From August 3rd – 8th, a group of teens with vision loss participated in CLB’s Transition Program. This program’s purpose is to inspire as well as challenge these students to demonstrate what it would be like to work in an office or perhaps give insight as to what to expect student life to be like in college. These youth ages 16-20 years of age stayed in dormitories at American University in Washington DC and were assigned to positions at local businesses.
I had the pleasure of speaking to Kyndall Sampson, a cheerful 16 year old who has Stargardt’s Disease which is a juvenile form of Macular Degeneration. Kyndall relies on the use of her peripheral vision, as things directly in front of her can be blurry.
Kyndall was extremely happy to open up about her experience with the Transition Program. Her internship was with CLB shadowing a Teacher of the Visually Impaired (TVI) throughout the week. During her stay, she took Metro to Silver Spring (eventually without any help from her mobility specialist), where she worked with toddlers with low vision. She played games with them and taught them how to rely on their other senses to learn instead of sight.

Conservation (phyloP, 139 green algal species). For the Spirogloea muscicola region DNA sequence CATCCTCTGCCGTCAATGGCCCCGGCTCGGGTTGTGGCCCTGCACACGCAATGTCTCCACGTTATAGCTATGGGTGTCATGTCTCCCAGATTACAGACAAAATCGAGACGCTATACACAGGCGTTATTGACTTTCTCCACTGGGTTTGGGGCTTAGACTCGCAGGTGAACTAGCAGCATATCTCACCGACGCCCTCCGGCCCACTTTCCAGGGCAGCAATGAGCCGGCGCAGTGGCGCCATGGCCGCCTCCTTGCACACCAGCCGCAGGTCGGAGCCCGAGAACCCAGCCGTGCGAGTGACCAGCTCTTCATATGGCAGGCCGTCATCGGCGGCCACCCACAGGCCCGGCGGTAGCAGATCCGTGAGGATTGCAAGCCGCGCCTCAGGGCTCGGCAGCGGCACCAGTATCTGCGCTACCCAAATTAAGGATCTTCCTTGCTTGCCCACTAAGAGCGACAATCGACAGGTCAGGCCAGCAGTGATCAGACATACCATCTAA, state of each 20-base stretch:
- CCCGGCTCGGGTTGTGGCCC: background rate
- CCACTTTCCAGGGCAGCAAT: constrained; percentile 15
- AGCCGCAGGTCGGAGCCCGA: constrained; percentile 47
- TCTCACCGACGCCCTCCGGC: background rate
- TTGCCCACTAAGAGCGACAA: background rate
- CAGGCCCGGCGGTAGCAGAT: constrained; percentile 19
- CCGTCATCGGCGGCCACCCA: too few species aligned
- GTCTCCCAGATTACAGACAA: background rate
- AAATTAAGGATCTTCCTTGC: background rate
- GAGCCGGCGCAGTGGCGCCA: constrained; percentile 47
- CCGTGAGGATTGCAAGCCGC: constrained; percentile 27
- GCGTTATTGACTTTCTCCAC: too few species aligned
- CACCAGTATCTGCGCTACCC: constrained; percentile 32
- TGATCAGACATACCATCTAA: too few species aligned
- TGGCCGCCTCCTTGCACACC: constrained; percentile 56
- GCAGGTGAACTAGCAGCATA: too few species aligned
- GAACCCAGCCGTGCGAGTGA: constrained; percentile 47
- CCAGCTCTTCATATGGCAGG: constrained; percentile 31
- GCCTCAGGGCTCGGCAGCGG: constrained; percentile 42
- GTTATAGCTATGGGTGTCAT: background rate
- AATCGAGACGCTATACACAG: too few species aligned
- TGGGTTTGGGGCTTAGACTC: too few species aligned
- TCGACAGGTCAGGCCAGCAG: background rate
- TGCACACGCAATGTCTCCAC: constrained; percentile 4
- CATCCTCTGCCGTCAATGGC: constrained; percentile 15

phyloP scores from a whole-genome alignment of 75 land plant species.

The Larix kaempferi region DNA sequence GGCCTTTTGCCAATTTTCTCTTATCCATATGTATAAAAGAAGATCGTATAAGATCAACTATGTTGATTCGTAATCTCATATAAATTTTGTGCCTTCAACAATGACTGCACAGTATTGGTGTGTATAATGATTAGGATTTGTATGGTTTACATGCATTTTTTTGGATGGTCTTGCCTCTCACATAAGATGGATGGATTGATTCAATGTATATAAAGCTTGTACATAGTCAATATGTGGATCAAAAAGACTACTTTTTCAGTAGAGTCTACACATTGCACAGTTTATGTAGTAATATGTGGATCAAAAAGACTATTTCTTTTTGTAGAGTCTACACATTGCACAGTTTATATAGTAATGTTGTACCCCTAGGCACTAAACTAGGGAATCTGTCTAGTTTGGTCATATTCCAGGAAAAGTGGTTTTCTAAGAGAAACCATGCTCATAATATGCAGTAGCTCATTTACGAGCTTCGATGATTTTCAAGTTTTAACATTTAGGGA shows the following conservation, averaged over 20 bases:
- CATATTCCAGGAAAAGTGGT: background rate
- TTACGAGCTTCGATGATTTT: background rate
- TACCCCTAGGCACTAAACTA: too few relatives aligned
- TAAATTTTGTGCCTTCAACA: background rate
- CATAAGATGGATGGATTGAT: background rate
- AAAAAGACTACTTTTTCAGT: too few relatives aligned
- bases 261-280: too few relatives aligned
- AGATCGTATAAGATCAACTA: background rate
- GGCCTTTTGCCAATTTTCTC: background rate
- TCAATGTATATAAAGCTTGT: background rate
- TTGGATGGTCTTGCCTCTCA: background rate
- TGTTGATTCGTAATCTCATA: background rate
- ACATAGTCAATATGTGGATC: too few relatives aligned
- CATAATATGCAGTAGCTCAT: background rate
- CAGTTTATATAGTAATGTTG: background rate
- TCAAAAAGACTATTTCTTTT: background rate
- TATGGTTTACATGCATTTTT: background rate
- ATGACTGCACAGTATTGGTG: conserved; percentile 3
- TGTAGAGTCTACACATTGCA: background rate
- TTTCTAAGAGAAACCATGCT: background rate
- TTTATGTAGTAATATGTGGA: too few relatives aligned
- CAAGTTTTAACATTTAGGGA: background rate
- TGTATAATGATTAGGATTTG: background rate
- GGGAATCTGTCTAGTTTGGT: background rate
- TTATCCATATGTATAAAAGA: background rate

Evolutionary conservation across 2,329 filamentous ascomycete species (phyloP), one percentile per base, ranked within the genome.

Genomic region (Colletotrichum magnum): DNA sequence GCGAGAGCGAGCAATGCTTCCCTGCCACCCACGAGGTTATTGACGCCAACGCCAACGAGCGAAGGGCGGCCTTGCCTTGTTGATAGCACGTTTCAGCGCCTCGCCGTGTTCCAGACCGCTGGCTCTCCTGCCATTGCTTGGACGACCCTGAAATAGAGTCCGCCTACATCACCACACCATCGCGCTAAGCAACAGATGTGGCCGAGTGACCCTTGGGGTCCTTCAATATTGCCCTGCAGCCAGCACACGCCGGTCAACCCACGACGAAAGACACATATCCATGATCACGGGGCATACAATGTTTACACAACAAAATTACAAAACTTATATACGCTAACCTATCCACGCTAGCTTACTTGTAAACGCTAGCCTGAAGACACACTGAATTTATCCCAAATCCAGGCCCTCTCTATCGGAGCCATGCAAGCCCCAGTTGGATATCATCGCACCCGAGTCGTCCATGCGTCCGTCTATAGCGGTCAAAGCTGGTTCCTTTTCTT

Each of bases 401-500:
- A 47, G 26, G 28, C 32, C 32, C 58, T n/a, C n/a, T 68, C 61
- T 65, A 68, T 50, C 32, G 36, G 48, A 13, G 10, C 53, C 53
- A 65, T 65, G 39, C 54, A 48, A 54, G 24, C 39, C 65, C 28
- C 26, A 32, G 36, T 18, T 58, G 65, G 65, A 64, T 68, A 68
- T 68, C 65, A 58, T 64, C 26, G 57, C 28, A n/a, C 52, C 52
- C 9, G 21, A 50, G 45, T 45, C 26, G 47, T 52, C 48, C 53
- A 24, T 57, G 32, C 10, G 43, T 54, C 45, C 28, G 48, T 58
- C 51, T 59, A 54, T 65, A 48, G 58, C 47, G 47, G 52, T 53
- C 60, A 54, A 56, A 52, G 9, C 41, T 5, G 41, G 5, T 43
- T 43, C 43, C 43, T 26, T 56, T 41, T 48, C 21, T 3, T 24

I asked Kyndall if she could pick one message or lesson to take away from her experience with the program and she said, “Having the confidence to know that I can do this by myself. Just because I have sight problems does not make me unable to do things that everyone else does.”
Other students had equally rewarding experiences at a Columbia Lighthouse for the Blind office, the DC Office of Disability Rights, the Washingtonian magazine, and the Turkey Thicket Recreation Center. All of the students were compensated for their work and the Washingtonian magazine will publish an article written by its assigned student.
The week capped off with a student-planned graduation ceremony at American University that included families of the students and entertainment from DJ Double M. Students were presented with certificates of achievement and heard positive feedback about their participation in the week’s activities.
On the final day of the program, the students enjoyed a day of fun and excitement at Six Flags where they relaxed and reflected on the Transition Program. The program was considered highly successful and is planned to continue next year.